Nvidia has for the first time released specific details of the 64-bit version of its ARM-based Tegra K1 SoC, which was announced alongside the 32-bit version in early 2014. The company claims that its ‘Project Denver’ architecture will be the foundation of the world’s first 64-bit ARM processor for Android. The announcement was made at the Hot Chips conference in Cupertino, California.
The SoC will consist of a dual-core ‘Project Denver’ CPU and the same 192-unit graphics processor used by the existing 32-bit version. Whereas the 32-bit SoC uses a quad-core CPU derived from ARM’s Cortex A15 design, the 64-bit ‘Project Denver’ CPU was designed in-house by Nvidia. Both versions will be totally pin-compatible with each other, allowing manufacturers to simply drop the new chip into designs built for its sibling.
The ‘Project Denver’ architecture itself has been engineered to emphasise single-threaded throughput, with up to seven concurrent micro-ops executed per clock cycle. Nvidia describes the dual-core Tegra K1 implementation as able to achieve “significantly higher performance than existing four- to eight-core mobile CPUs on most mobile workloads.”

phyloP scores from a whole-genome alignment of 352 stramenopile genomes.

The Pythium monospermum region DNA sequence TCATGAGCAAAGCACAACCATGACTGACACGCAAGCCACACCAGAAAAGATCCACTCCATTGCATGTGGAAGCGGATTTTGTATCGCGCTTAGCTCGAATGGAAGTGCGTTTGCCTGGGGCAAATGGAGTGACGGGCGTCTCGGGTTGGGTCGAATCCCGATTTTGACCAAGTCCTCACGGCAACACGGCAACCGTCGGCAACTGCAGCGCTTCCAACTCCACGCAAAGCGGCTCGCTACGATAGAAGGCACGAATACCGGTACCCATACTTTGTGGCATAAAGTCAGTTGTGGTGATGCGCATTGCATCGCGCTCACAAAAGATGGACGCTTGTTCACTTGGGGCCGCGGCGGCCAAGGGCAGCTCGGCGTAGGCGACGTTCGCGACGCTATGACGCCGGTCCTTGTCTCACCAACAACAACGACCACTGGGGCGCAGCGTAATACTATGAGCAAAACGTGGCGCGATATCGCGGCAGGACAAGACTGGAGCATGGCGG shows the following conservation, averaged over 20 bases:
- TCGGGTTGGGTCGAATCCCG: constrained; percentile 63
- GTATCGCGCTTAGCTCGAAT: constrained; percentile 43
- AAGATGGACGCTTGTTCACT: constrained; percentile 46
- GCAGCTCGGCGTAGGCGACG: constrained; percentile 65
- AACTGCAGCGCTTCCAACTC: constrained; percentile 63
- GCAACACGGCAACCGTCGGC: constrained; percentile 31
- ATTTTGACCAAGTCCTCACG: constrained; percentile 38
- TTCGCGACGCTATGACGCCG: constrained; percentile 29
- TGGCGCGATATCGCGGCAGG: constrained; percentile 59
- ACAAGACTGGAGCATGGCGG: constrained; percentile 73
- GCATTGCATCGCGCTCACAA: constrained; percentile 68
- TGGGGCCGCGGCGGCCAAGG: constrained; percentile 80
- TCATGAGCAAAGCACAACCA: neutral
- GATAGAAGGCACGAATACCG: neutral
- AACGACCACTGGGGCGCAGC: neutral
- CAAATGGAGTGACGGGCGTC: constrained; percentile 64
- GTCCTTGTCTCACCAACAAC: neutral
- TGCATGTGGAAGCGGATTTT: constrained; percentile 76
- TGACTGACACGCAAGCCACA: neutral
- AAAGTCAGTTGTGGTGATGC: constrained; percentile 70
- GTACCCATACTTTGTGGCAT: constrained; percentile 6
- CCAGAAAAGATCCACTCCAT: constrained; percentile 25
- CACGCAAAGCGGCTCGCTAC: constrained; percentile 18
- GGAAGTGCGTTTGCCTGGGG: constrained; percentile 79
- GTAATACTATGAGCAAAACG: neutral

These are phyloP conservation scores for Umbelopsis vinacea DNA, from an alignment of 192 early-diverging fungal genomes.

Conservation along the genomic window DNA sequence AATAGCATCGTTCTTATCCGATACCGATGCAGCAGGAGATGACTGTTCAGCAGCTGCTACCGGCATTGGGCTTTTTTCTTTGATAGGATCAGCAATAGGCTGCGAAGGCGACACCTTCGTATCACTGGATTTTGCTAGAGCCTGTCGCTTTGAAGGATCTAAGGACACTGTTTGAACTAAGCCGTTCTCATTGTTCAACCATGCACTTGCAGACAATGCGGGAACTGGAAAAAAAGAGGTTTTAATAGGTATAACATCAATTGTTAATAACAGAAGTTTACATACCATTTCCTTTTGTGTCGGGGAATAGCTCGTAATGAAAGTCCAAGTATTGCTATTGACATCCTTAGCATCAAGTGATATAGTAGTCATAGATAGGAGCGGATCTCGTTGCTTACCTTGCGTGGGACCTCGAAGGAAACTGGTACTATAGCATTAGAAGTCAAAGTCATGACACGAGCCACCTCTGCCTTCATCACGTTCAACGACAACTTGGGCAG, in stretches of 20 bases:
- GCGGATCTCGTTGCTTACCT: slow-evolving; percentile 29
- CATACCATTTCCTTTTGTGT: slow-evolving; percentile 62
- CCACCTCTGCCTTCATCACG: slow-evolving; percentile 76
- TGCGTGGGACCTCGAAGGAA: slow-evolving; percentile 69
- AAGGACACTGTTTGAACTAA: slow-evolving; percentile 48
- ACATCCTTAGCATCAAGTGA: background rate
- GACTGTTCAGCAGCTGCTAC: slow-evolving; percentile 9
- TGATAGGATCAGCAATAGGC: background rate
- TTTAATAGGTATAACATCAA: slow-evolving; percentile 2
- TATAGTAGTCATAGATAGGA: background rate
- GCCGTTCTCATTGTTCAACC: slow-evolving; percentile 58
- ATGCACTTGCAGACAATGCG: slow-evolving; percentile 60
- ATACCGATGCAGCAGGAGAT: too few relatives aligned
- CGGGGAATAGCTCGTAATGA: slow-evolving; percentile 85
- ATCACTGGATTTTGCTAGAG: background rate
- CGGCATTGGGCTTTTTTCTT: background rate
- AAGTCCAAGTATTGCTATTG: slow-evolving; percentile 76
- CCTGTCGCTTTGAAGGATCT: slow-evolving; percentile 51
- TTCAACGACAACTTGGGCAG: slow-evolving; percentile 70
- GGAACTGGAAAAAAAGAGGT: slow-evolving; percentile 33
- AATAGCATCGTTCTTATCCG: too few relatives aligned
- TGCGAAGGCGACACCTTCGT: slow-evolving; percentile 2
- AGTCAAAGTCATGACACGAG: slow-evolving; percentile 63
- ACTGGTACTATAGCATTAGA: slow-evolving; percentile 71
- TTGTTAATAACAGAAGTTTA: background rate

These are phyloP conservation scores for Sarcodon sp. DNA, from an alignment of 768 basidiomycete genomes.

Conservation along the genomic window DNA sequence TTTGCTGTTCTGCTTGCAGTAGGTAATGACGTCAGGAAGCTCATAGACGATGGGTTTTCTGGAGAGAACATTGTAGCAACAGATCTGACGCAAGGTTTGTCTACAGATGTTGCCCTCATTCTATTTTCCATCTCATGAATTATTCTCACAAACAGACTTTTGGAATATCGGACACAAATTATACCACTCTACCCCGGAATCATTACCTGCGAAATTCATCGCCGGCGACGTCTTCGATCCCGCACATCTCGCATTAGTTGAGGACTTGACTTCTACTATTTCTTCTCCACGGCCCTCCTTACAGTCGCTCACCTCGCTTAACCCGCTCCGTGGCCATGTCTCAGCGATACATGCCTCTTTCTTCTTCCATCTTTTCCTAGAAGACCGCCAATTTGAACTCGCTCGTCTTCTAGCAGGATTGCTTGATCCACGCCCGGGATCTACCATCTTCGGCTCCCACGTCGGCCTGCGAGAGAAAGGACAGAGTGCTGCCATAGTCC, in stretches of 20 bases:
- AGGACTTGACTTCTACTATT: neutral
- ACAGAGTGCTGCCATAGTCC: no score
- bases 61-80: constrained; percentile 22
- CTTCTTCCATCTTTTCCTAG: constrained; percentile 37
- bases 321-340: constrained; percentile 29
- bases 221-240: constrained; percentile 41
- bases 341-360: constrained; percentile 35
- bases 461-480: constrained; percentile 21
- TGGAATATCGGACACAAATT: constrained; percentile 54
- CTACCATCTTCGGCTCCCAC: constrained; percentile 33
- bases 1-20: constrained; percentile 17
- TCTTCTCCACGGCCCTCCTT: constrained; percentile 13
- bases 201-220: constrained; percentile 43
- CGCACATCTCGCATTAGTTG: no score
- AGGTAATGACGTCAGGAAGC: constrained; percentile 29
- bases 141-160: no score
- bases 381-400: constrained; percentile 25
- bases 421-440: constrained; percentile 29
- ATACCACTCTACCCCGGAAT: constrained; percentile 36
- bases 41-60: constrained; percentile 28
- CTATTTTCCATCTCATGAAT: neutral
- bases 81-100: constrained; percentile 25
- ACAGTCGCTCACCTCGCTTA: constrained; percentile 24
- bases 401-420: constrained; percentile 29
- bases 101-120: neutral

The K1 will employ a three-tiered cache structure with a 128KB 4-way L1 instruction cache, a 64KB 4-way L1 data cache, and a 2MB 16-way L2 cache accessible to both cores. A further 128MB cache in main memory will be used to store frequently-used instructions which are dynamically optimised into dense microcode routines to maximise the benefits of instruction-level parallelism.
Nvidia expects that devices based on the 64-bit K1 will ship this year, but has not provided specific information about partners who will launch them, or even its number of design wins. HTC is rumoured to be working on an 8.9-inch tablet codenamed ‘Volantis’ which could come to market as a “Nexus 9”. Google’s ‘Project Tango’ development kit tablet with depth-sensing and motion tracking hardware could also feature the 64-bit Tegra K1.
Despite early successes with the Tegra line, Nvidia has not had many takers for the Tegra 4 and Tegra K1, reportedly due to power management and performance issues. The 32-bit Tegra K1 has so far only been seen in Nvidia’s own Shield tablet, the Xiaomi MiPad, and Acer’s Chromebook 13.
ARM licensees have been racing to release 64-bit chips for smartphones and tablets ever since Apple announced the iPhone 5s powered by its in-house A7 processor in late 2013. Intel’s x86 Atom CPUs are also capable of 64-bit execution.